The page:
Certain skills of collaboration can be trained, but if collaboration does not benefit individuals’ professional motives, it will be scuppered. This is where values alignment can really help – incentives may be shared across an organisation if employees share the same values.

This isn’t necessarily about performance or financial incentives, but can come from intrinsic benefits for the individual or team – which are also very much based on the values of the person and the values of the organisation.

Our co-founder Tim Ip recounts: “In Open Innovation we’ve talked about how it’s not just bringing the ‘outside in’, but also the ‘inside out’. Having mutual benefits and incentives to take part in the collaboration process is crucial, and true open collaboration would require more than just a financial incentive – such as a common cause like the UN Sustainable Development Goals.”

There are many ways in which unintended consequences can arise from misunderstanding incentives. To offer an example, it is widespread for organisations to place value on the quantity of feedback received (which encourages backscratching culture of feedback quid pro quo), rather than on the quality and specificity of feedback given by employees.

3. Embed these principles into the decision-making process

Check regularly: what do our values call us to do? This does not mean deliberately placing “collaboration” as an organisational value – it means being centred at all times around common values. We believe this paves the way for collaboration to be at the heart of a team’s natural dynamic.

Consider the decision to hire an employee. Collaboration behaviours are not tested effectively in the vast majority of current hiring processes. Imagine a scenario where the hiring process involved coaching, training and a true exemplification of collaboration values, norms and behaviours. Interviewees would truly experience the culture of a company (rather than rehearsing a list of corporate platitudes in preparation for an obvious question on values). They would leave the experience better off, regardless of the outcome, and having learned something which may benefit others around them. It is a win-win situation.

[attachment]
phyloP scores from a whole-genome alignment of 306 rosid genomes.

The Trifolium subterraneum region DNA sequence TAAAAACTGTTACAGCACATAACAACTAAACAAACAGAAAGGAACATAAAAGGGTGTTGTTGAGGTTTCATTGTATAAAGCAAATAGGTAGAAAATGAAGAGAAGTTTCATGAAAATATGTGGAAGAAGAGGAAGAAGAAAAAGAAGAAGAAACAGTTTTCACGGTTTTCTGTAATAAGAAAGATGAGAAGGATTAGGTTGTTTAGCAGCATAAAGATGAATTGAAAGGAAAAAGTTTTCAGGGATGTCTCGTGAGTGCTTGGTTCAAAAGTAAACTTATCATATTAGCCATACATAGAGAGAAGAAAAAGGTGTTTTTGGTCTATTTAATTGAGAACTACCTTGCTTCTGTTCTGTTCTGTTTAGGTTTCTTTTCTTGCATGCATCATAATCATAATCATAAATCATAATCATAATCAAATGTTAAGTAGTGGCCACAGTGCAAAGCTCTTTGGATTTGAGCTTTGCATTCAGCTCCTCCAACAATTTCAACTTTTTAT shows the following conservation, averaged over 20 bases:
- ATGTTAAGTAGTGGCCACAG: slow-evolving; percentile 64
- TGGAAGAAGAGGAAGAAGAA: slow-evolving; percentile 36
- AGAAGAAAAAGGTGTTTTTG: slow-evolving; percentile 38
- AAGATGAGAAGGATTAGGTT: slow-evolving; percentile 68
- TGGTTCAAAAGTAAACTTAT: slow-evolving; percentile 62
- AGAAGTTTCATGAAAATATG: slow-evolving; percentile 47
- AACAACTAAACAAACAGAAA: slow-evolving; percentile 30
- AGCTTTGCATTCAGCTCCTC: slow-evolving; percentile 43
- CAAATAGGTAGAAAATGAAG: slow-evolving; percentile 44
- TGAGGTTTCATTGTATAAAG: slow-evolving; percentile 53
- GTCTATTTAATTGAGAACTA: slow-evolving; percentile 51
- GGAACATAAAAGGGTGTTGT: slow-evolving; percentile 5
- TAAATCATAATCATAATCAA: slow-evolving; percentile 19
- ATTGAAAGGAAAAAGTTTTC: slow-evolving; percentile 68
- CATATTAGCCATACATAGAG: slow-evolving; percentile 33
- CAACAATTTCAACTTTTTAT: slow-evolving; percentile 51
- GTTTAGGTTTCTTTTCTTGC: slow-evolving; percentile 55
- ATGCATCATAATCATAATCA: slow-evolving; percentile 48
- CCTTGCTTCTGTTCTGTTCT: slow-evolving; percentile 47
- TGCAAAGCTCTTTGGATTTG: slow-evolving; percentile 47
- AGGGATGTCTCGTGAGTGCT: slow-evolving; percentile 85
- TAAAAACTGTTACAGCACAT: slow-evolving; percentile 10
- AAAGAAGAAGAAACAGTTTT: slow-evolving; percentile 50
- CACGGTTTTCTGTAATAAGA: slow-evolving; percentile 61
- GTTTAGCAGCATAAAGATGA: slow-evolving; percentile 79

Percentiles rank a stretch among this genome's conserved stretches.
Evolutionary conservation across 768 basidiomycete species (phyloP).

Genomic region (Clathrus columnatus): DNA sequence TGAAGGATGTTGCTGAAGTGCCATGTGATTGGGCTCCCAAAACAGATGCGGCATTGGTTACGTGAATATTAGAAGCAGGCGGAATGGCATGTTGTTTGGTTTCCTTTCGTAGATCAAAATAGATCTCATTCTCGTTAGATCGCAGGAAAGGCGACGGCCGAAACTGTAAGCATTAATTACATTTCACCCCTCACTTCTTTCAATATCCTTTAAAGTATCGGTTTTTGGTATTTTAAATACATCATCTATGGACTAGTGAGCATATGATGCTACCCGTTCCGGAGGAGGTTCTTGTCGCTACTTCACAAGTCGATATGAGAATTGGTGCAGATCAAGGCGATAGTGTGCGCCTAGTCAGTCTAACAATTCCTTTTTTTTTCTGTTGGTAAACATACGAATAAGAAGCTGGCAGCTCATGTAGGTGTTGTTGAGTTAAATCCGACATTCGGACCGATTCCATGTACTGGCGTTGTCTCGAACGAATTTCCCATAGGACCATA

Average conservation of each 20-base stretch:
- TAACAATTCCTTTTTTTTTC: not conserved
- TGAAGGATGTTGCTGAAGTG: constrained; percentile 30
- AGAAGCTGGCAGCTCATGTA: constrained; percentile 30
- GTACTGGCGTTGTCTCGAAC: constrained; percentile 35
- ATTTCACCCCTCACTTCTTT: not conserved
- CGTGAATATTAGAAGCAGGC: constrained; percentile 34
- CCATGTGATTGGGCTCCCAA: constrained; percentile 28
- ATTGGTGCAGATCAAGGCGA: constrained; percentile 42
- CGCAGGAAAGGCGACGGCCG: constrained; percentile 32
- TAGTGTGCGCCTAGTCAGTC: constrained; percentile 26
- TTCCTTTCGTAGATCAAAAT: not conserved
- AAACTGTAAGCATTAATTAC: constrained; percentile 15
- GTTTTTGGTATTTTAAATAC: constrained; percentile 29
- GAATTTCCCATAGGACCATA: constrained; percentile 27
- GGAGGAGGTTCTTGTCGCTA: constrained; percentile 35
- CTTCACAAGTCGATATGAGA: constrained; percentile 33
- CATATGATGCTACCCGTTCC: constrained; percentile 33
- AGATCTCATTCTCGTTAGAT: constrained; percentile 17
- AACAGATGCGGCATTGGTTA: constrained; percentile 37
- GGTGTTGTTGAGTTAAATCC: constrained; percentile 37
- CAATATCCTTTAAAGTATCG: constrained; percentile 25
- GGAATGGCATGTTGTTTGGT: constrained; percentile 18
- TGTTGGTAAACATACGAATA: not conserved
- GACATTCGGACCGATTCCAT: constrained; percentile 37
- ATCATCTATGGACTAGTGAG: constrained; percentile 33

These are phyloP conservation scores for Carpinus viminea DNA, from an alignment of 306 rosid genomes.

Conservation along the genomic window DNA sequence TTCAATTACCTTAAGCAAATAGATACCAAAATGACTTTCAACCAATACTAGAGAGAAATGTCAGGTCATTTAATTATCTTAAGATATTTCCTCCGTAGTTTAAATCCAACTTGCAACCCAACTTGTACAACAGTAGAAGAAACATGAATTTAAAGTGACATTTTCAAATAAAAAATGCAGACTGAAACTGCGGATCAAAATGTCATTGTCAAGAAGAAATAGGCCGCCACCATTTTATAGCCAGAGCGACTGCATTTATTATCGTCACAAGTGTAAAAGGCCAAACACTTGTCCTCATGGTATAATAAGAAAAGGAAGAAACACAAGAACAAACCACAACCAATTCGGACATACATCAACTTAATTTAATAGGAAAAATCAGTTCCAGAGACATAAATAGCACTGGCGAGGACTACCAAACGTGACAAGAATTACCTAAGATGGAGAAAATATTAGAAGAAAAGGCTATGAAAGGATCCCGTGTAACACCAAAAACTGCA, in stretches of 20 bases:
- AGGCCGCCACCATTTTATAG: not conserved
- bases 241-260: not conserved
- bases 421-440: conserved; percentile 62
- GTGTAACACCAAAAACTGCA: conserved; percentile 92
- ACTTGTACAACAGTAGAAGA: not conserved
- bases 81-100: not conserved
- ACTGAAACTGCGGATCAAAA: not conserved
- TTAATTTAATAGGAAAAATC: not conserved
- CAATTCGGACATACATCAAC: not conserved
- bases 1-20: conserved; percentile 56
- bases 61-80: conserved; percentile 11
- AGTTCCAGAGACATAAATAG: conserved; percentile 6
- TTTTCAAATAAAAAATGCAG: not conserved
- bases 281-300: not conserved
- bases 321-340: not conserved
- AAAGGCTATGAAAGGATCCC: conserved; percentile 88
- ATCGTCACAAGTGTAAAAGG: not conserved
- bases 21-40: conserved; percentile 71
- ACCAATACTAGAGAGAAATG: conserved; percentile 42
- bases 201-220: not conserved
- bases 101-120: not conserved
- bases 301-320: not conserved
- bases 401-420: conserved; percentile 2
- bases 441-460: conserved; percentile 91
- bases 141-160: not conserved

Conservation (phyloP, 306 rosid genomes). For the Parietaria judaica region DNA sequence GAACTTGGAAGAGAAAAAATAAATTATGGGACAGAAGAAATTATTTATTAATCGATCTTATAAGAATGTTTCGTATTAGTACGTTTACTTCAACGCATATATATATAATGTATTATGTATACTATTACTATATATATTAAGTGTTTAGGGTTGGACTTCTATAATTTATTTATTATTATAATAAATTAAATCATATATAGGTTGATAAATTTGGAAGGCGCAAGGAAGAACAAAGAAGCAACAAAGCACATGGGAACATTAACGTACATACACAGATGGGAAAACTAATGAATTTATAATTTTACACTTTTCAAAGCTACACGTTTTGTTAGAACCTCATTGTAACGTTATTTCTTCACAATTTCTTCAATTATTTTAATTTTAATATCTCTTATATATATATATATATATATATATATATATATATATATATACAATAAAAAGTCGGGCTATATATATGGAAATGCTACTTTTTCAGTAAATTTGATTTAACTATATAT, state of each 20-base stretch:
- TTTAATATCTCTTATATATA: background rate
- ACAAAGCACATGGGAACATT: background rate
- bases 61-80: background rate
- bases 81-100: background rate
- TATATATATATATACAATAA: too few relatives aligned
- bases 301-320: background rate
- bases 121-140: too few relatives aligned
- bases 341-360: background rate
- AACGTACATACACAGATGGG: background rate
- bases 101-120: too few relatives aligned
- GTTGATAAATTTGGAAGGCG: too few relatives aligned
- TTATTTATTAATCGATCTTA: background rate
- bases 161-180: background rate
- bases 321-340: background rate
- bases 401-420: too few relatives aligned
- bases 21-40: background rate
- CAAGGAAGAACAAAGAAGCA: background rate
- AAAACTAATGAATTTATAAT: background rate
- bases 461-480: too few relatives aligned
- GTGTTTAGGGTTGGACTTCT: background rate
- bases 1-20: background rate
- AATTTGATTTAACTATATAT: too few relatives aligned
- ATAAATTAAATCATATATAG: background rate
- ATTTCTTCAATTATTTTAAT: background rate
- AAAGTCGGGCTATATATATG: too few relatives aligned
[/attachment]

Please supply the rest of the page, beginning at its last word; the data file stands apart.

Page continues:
This is an example of an approach particularly championed by our co-founder, Hayder Allawi. He states: “Too often, values are just nice words and phrases plastered on the walls of a company office. But when employees see their peers rewarded and promoted for hitting their targets by any means rather than for doing the right thing, those values become meaningless. A company needs to truly live its values in everything that it does internally and externally.”

Our world is currently in the grip of a worsening environmental and social emergency, which will necessitate effective and urgent collaboration across businesses, governments and individuals. This is an emergency which requires a catalytic shift in our values as businesses and societies, if we are to truly meet the United Nations’ 2030 targets for sustainability.

On our journey as AxiaOrigin we are striving to exemplify the leadership values which will be key to supporting the collaboration that is so obviously needed. We believe that driving ‘collaboration waves’ with businesses and the public sector will be key to supporting a more prosperous and resilient future in the so called ‘decade of delivery’ starting in a few months. We are completely committed to achieving this, and are openly inviting our peers to work with us in supporting these aims.

If you have a shareable view on the art and science of collaboration, we’d love to hear from you. In the spirit of our values and collaboration norms, we welcome readers to debate anything we have said that you would like to break down or challenge.


Marios Kyriacou | Co-founder